Front Page Titles (by Subject) §10. - Of the Nature and Qualification of Religion, in Reference to Civil Society
The Online Library of Liberty
A project of Liberty Fund, Inc.
Search this Title:
§10. - Samuel von Pufendorf, Of the Nature and Qualification of Religion, in Reference to Civil Society 
Of the Nature and Qualification of Religion, in Reference to Civil Society, trans. Jodocus Crull, ed. and with an introduction by Simone Zurbuchen (Indianapolis: Liberty Fund, 2002).
About Liberty Fund:
Liberty Fund, Inc. is a private, educational foundation established to encourage the study of the ideal of a society of free and responsible individuals.
The copyright to this edition, in both print and electronic forms, is held by Liberty Fund, Inc.
Fair use statement:
This material is put online to further the educational goals of Liberty Fund, Inc. Unless otherwise stated in the Copyright Information section above, this material may be used freely for educational and academic purposes. It may not be used in any way for profit.
Who was the Supream Head of the Jewish Church. But, because God himself had Established the Jewish Religion and Ceremonies and fortified them by very severe Laws, no body upon Earth had Power to make the least alteration in them, or to add any thing to, or to diminish from them. The Kings, Saul and Usiah paid dearly for it, because they attempted to interfere with the Levites in their Office. And those of the Jews that introduced a Foreign Religious Service, are in the Holy Scripture Branded with Infamy. So that their Kings had no further Power in Religious Concerns, than the Supream Inspection, that every one in his Station (not excepting the High Priest himself) did Exercise his Office, according to God’s Commands; and that the Ecclesiastical Constitutions were kept inviolable. Neither did the Tribe of Levi, or the Priestly Order make up a separate Body independent from the State, but they were actually considered as part of the Nation, and Subjects of their Kings; who, as we read, sometimes Deposed them for several Crimes, and if negligent in their Office, used to give them severe Rebukes. King David went further, for he, to maintain a decent Order in the Church, disposed the several Ecclesiastical Functions among the Priests and Levites, and ordered that the Singers and Door-waitors should take their places by Lott, which nevertheless was not done without the Advice of the Chief Men and Elders of the People, and the whole Tribe of Levi. In so doing, he did not assume to himself the Power of Disposing or Altering any thing in their Religion, but only over those that were Ordained by God Almighty for that Function, viz. to Establish such an Order among them, the better to enable them to Exercise their Function without Confusion.26 For, when afterwards, instead of the Tabernacle, a Temple was to be Erected, that is to say, when instead of a slight and decayed Building, a most noble and firm Structure was to be built, the same was not undertaken without God’s Advice. This Temple being the Principal of all Publick Structures, it was the King’s Care to see it Repaired in due time, who also might levy a Tax for that use, and provide for the necessary Expences of the Workmen; it is very remarkable, that we do not read in the Scriptures, that any of those Kings that introduced Foreign Service among the Jews, did ever attempt to force by Threats, or otherwise, their Subjects to such a Worship, but rather by several Allurements enticed them to follow their Example, and that such as were thus seduced, did, as well as their King, receive Condign Punishment from God, accordingly; And that such among the Jews as abhorred this Idolatry, ought not to be look’d upon as Rebellious Subjects upon that score, but as Persons that did bear this Publick Calamity with Patience. And, as those Kings, that Abolished Idolatry and Foreign Worship amongst the Jews, are highly extolled in the Scriptures, so those Impious Kings, that were the Authors of this Idolatry, were by the high Rank, they bore in the State, exempted from the ordinary Punishment, which according to God’s Ordinance, was else to be inflicted upon all others, that should attempt to introduce Idolatry. Lastly, another remarkable Observation may be made as to the Jewish Religion; that, whereas there was so strict an Unity betwixt the State and Religion, that the latter might justly be called the Foundation Stone of the first, and God had expresly enjoyned them an exact observance of it, under forfeiture of the quiet Possession of that Country, where their Commonwealth was Established; the Felicity of the State, depended absolutely from the due observance of that Religion, and the Civil Magistrates were to take cognizance of all such Matters, as might prove either dangerous or destructive to it; as it may plainly appear by the Law of God, prescribed in this behalf, in the Books of Moses.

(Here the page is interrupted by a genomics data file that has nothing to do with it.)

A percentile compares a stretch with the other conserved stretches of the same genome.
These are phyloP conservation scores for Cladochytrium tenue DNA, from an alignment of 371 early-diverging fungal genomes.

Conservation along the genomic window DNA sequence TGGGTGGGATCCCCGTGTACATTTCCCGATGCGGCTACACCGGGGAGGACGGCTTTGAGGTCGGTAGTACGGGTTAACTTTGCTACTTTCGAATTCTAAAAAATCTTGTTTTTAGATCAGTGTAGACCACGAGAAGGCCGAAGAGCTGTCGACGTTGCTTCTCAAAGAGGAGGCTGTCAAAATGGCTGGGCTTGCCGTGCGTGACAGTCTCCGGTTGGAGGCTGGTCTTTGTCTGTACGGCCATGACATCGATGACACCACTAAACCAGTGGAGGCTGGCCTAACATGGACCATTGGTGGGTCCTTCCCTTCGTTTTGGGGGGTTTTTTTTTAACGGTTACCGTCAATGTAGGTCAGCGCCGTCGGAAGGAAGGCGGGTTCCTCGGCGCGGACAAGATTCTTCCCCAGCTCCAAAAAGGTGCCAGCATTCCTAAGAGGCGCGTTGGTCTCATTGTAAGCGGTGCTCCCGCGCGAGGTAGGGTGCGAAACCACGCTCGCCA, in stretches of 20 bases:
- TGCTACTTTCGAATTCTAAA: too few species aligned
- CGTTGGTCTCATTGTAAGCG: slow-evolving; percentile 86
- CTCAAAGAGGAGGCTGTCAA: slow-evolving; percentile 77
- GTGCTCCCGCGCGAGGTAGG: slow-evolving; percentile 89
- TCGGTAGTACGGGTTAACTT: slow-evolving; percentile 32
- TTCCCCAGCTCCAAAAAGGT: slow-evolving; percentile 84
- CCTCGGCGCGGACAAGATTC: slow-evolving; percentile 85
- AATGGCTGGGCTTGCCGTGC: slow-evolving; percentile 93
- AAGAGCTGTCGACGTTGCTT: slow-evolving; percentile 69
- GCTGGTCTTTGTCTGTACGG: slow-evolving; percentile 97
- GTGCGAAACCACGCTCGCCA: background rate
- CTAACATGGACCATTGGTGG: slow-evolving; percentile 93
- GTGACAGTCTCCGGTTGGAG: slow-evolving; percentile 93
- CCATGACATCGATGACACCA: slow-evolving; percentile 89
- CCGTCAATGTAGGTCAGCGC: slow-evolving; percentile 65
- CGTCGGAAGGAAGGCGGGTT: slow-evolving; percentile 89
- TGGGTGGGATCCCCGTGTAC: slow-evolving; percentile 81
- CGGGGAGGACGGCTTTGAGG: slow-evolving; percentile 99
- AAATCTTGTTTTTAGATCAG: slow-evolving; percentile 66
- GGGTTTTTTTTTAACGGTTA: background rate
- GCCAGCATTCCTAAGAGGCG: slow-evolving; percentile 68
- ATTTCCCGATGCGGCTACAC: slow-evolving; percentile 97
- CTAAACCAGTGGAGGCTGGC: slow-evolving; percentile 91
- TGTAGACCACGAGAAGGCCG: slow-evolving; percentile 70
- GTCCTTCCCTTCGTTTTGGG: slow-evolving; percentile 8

[26.]4 Chron. 24:3, 4, 5.